Dr. Dimopoulos noted that safety results were comparable with those previously reported in the PFS interim analysis of the ENDEAVOR trial. The most frequent any-grade AEs in the carfilzomib and bortezomib cohorts included anemia (42.5% and 28.3%), diarrhea (36.3% and 40.6%), pyrexia (32.4% and 15.4%), dyspnea (32.2% and 13.6%), fatigue (32.2% and 30.7%), and hypertension (32.2% and 9.9%). Grade 3 AEs occurred more frequently in the carfilzomib cohort (81.4% vs. 71.1%). However, dose reductions occurred more frequently in the bortezomib plus dexamethasone cohort (48% vs. 23%).

Grade ≥3 hematologic AEs were similar between the two groups and included anemia, thrombocytopenia, neutropenia, upper respiratory infection, and pneumonia, while non-hematologic AEs included diarrhea, fatigue, dyspnea, pyrexia, constipation, and insomnia.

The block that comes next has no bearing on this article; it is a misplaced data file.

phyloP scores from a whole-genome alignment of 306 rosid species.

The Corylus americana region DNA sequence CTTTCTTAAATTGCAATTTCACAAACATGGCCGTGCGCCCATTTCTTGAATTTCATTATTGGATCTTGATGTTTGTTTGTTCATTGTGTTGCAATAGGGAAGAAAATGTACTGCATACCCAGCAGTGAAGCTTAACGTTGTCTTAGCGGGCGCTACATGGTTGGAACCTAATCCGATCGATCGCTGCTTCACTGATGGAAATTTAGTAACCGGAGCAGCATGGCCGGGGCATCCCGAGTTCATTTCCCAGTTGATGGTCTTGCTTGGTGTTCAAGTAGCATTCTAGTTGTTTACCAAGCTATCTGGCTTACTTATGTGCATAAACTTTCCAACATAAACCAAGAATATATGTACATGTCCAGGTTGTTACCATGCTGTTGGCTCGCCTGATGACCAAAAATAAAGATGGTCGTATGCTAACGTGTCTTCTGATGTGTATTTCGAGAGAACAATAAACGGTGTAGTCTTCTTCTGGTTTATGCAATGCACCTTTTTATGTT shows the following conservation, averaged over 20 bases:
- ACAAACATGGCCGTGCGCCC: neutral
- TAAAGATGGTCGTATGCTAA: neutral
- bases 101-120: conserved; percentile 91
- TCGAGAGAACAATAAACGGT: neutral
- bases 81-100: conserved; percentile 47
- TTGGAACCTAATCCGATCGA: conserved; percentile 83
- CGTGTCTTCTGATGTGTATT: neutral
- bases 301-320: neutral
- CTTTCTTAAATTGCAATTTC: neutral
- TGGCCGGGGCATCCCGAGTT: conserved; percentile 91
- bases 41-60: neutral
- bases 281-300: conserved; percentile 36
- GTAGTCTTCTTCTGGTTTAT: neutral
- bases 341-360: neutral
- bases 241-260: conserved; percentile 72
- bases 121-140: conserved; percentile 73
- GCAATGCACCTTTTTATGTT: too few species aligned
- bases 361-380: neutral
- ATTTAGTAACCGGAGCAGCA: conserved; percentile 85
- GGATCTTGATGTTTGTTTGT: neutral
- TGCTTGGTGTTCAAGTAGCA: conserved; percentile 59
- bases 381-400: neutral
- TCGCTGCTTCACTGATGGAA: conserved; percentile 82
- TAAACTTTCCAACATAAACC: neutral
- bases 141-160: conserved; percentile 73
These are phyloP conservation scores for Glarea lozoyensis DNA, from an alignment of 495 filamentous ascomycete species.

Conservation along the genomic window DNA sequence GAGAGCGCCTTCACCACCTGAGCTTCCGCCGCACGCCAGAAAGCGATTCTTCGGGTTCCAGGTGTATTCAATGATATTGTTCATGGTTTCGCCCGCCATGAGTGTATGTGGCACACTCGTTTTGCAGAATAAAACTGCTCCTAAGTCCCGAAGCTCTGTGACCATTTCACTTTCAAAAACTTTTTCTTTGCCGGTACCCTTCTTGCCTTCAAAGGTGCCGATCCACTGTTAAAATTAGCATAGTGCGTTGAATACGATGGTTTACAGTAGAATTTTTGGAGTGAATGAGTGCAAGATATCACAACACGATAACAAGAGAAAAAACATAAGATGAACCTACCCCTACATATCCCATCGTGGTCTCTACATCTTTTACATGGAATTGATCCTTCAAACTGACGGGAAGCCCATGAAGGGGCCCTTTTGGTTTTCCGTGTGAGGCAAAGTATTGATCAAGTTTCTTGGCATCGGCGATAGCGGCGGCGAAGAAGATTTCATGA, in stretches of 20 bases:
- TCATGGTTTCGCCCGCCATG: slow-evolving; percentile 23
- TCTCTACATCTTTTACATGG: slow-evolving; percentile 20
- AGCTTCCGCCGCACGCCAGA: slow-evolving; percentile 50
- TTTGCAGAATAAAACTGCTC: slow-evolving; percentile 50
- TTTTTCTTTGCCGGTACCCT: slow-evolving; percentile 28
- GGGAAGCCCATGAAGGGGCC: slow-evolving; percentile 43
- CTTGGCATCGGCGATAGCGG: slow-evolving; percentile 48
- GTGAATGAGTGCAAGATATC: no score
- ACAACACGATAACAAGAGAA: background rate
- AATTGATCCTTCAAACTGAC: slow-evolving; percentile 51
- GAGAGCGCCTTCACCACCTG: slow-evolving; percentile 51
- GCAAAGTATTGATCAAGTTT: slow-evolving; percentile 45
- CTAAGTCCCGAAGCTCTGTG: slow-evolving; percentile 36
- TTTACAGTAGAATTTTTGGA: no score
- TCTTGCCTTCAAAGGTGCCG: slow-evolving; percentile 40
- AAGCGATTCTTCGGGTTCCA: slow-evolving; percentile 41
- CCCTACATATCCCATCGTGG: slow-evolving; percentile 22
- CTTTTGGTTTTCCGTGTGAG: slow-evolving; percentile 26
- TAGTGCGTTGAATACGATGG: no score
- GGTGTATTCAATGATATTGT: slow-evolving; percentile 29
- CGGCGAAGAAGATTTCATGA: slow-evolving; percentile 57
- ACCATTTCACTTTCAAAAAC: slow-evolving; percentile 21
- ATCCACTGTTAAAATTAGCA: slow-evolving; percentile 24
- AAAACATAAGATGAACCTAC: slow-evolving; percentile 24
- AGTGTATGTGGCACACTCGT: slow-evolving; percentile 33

“Based on these data, we now know that carfilzomib not only significantly extended PFS compared with bortezomib, but also OS, making it a clinically meaningful advance in the treatment of RRMM,” Dr. Dimopoulos said during his presentation of the results.

However, the large portion of patients who had received prior bortezomib may have resulted in a bias in favor of carfilzomib, as it compared patients who were re-exposed to the same drug with those who were exposed to a new agent.


    1. 1. Facon T, Lee JH, Moreau P, et al. Phase 3 study (CLARION) of carfilzomib, melphalan, prednisone (KMP) v bortezomib, melphalan, prednisone (VMP) in newly diagnosed multiple myeloma (NDMM). Abstract #373. Presented at the 16th International Myeloma Workshop; New Delhi, India.
    2. Dimopoulos MA, Goldschmidt H, Niesvizky R, et al. Overall survival of patients with relapsed or refractory multiple myeloma treated with carfilzomib and dexamethasone versus bortezomib and dexamethasone in the randomized phase 3 ENDEAVOR trial. Abstract #374. Presented at the 16th International Myeloma Workshop; New Delhi, India.

TABLE. Hazard Ratios for All-Cause Mortality by Subgroups
  Carfilzomib Versus Bortezomib
Prior bortezomib exposure
Yes 0.75
No 0.84
<65 years 0.85
65-74 years 0.71
>75 years 0.84
Number of prior lines of therapy
1 0.83
2-3 0.76
Baseline ECOG performance status
ECOG 0 0.81
ECOG 1 0.80
ECOG 2 0.50
ECOG = Eastern Cooperative Oncology Group